How to Make Dandelion Honey

Dandelion Clock

I adore dandelion clocks but have had a love/hate relationship with the plants themselves for years due to their pesky roots.

However, as ‘weeds’ go, they are beneficial as they attract pollinating insects (and in particular bees), they can be eaten, made into drinks of all descriptions and are loaded with vitamins and minerals, namely A, C and K as well as iron, potassium, calcium and manganese. They’ve also been around for over 30 million years – it’s no wonder their roots are so deep and strong!

Almost every child I know has heard the tale that they make you wet the bed (indeed I was taught the very same) which stems from the plant’s use as a strong diuretic, though it’s the roots that are used for this purpose, not the flowers.

It wasn’t until @zwartblesIE mentioned Dandelion Honey on twitter that I’d seriously considered using the flowers in the kitchen. Suzanna generously shared her recipe and if you’d like to try this intriguing sounding dish, here it is:

4 cups dandelion flowers
3 cups water
3 whole thick cut lemons
2 1/8 cups sugar

Place the flowers, water and lemons into a saucepan and simmer for 30 mins, leave to cool and stew overnight. In the morning strain through cheesecloth (or coffee filter paper) then bring the liquid to a slow boil, stirring in the sugar until dissolved, then slowly simmer for about one and a half hours and you have your honey.

dandelion honeyIf you start to notice the mixture turn darker, whip it off the heat quickly or it can develop a burnt caramel flavour.

If you’re feeling adventurous you could  try adding a few drops of vanilla essence as @NiamhMaher on twitter did or a few drops of alcohol as @Justcallmelet suggested!

Honey is perhaps a misleading name as the resulting flavour is more like marmalade – guess it got it’s name from the gorgeous colour.

Have you ever tried food or drink made from dandelions? Did you enjoy it?

Image courtesy of www.foxglovelane.com

 

33 thoughts on “How to Make Dandelion Honey

  1. years ago working shifts and exhausted i chewed a dandelion leaf with instinct and felt energy flow back into my body and still chew on them as well as milk thistle for a quick energy hit and never pull them out but encourage them to grow for a leaf or two occasionally . kind regards peter.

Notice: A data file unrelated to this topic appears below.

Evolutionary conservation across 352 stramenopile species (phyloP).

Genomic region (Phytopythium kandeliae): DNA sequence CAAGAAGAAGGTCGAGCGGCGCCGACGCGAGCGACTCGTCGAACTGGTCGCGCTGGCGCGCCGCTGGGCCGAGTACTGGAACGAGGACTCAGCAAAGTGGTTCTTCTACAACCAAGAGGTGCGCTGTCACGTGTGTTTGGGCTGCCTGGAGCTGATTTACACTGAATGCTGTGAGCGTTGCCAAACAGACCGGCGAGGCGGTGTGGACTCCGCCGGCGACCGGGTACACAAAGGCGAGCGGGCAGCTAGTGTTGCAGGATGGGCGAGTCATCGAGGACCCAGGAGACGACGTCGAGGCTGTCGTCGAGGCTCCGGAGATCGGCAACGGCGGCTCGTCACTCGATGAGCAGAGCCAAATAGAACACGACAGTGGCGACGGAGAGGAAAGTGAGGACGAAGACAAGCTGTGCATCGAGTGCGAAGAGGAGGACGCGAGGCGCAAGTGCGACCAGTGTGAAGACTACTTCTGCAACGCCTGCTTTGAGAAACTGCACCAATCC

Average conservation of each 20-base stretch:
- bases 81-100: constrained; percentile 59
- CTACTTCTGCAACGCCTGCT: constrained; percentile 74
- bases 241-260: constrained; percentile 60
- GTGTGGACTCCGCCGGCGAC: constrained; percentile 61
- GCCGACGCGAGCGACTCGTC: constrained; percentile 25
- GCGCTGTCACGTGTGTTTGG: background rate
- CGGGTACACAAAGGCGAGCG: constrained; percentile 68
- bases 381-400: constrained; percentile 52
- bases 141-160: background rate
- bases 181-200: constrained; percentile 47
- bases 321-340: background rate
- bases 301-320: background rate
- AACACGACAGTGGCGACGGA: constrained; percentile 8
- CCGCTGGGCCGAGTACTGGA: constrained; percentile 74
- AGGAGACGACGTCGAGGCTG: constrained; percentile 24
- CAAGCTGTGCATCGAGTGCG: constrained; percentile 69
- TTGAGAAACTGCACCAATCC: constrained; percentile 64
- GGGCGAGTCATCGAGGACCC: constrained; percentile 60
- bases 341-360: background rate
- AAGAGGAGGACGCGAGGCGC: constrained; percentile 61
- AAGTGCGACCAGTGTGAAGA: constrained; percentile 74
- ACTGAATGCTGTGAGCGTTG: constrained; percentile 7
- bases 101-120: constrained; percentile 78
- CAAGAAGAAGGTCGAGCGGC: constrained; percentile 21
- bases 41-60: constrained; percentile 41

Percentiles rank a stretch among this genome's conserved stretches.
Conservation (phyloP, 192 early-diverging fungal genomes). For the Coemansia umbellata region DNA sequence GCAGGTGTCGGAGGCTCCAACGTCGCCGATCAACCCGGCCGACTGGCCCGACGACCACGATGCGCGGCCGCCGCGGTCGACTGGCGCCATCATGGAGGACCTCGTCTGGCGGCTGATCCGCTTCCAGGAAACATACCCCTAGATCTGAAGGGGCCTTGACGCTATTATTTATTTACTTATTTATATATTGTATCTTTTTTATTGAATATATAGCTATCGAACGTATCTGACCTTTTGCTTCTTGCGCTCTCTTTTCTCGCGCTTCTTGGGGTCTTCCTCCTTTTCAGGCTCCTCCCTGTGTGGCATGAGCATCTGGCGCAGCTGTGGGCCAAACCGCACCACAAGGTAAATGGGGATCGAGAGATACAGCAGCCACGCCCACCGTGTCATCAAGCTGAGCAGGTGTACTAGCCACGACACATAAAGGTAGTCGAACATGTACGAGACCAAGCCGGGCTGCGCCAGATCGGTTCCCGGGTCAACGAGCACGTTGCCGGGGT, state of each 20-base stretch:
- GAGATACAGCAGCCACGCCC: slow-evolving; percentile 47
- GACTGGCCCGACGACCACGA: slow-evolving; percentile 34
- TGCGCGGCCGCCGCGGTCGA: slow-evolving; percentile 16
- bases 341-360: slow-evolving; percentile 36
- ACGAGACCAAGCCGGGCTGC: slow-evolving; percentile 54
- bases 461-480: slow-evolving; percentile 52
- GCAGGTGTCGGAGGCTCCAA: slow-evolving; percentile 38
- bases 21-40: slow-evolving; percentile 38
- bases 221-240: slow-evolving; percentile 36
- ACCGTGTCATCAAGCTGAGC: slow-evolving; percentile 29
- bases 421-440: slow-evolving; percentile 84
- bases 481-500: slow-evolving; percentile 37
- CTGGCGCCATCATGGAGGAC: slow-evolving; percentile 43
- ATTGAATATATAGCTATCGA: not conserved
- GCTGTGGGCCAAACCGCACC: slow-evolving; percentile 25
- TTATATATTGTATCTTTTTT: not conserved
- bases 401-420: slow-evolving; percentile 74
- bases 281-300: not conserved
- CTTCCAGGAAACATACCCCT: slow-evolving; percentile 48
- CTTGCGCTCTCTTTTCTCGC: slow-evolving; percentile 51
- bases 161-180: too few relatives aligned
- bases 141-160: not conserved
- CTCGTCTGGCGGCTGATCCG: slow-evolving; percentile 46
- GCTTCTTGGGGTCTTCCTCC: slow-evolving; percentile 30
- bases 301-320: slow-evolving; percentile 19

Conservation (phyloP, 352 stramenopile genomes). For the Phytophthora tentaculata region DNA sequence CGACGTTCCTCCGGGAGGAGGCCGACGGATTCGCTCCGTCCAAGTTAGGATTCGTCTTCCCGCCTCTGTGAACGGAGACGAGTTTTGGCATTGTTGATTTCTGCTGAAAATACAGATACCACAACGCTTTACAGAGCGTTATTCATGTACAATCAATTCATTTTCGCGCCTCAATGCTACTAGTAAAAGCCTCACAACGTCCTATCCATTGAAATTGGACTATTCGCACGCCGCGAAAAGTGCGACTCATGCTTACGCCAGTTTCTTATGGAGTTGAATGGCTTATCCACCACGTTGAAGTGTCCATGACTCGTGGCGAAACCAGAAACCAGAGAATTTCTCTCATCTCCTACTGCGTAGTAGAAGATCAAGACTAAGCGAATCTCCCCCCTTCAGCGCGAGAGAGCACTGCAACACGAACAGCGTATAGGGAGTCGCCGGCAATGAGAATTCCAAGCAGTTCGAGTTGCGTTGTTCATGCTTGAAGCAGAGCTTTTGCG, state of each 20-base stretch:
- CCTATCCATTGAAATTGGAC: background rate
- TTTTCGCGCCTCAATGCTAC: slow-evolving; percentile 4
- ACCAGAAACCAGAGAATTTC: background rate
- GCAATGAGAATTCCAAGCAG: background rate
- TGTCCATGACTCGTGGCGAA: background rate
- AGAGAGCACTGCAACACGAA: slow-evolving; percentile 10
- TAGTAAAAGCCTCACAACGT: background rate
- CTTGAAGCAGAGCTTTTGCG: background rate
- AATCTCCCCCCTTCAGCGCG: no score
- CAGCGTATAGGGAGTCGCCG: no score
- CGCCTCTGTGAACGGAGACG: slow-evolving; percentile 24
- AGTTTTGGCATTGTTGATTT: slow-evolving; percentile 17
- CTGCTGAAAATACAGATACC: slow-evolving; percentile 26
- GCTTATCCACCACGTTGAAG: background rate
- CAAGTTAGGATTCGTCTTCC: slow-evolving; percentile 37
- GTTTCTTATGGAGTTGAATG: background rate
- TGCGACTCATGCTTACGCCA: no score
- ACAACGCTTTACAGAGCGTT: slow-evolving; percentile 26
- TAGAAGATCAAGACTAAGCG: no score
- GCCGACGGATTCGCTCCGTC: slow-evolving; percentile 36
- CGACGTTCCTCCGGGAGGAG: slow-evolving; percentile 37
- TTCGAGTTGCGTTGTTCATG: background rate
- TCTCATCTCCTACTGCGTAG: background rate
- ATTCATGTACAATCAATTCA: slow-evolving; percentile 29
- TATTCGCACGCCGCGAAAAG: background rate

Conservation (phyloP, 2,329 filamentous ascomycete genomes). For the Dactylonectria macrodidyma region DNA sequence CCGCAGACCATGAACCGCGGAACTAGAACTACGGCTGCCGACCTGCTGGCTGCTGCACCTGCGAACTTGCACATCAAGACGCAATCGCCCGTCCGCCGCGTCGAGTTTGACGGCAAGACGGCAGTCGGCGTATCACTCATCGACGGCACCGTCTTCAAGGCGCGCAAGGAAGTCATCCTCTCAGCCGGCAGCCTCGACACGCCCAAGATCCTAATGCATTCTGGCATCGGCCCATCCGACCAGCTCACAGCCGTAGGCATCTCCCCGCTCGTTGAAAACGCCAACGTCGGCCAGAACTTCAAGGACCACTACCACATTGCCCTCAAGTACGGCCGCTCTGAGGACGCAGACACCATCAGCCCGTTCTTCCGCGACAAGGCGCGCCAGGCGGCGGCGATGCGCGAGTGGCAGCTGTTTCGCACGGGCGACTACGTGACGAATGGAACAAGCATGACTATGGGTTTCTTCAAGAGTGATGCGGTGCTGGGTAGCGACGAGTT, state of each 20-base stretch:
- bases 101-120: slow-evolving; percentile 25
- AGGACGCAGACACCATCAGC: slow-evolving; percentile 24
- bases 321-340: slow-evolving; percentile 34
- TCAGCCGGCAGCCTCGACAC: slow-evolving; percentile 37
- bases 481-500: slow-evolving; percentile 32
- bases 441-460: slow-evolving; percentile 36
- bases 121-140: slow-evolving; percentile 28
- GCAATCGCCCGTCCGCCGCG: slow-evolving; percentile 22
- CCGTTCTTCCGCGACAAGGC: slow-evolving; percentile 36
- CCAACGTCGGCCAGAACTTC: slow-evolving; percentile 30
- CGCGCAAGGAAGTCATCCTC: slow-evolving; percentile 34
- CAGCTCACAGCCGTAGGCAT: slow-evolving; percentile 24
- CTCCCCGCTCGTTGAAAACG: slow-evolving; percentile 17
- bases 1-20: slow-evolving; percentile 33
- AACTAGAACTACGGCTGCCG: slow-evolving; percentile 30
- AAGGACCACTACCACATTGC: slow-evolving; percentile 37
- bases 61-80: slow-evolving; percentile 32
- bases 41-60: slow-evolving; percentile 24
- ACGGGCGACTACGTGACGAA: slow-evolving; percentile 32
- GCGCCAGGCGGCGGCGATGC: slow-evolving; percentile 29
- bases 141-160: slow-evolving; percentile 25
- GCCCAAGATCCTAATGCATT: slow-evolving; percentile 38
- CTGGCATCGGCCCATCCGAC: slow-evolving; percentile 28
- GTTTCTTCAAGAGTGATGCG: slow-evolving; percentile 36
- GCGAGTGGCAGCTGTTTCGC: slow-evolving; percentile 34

• Cool thanks. Have been getting lots of tips for recipes on facebook and twitter – from fritters to pancakes – could almost write a dandelion recipe book! For once leaving my dandelions to flower!!

  2. Hey Dee, love the sound of this! What did you think of it? Would be interested in any other recipes that come your way. Dandelion recipe book – good idea! Also, are you up for the Green Awards tonight? I recall your up for 2 upcoming awards!

    Sharon

  3. A dandelion recipe book would be absolutely fabulous but what does the honey taste like? Is the end product similar to a rose hip kind of jelly? Or is it really like honey?

    • Ah Claire, that’s the first and last time I post a recipe before I’ve tried it… I have all the ingredients bar the flowers! I could only find enough to fill one cup and know that the neighbouring farmer sprays so am not going to forage in the laneways. I’m assured by Zwartbles that it’s delicious but as for flavour…. I’m planning to make the honey within the next few days once the flowers have stopped hiding from the rain and a few more have grown and will update the post with how we find the taste and our use of it then. I hope you’ll check back.

      • Hello! Thanks so much for the update. I like your description of the flavour, sounds both tasty and interesting. Wondering whether to go for a couple of jars in one go. You should see how many of these things I have!

  4. Hi there! It would be great to visit my site where you could find organic seeds gathered in the wild or from small local growths (heirloom).

    Maybe there is not big variety, but this is because all seeds are checked one by one, in order to be real, natural with good germination. This is the real deal. Tested and packed for 2012.

    http://www.allgreektome.net/7-organic-seeds

  5. Hi Dee, once you find those flower heads, also try making dandelion wine. You need to watch how long the heads steep or it goes bitter but if you get it right it is a lovely, pale yellow, medium dry “white” wine.

  6. Years ago I made some delicious dandelion wine and remember having to remove all the green from the flowers, ie use only the petals. Is that what you do for the honey?

    • The recipe I was given was to use the whole flower head but not the stem which is what I did, though will carry out an investigation to see if there’s a reason why we shouldn’t Alison. Am liking the sound of the dandelion wine as several people have mentioned it, yum!

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  9. I have it simmering right now. I was very excited to find this recipe as I moved into a new place in the fall and when I looked outside yesterday I saw the wilderness space behind me covered in dandelions. I found it took approx. 55 dandelions for 1 cup of bloom. I was wondering about the lemon. I first squeezed the lemon and then read about it being large slices. Does that matter? Right now the strongest taste is of the lemon but it is nice.

      • The honey turned out very nicely. It tastes mainly of lemon with that something extra from the dandelions. I added the few drops of vanilla and it is like a mix between a lemon curd and marmalade. I only made 1/4 of the recipe to start so today I went out and picked 220 blooms to make up a full amount. I even picked an extra 20 to make fried dandelion blossoms. They were wonderful. I made a honey mustard dip for them and they vanished off the plate.

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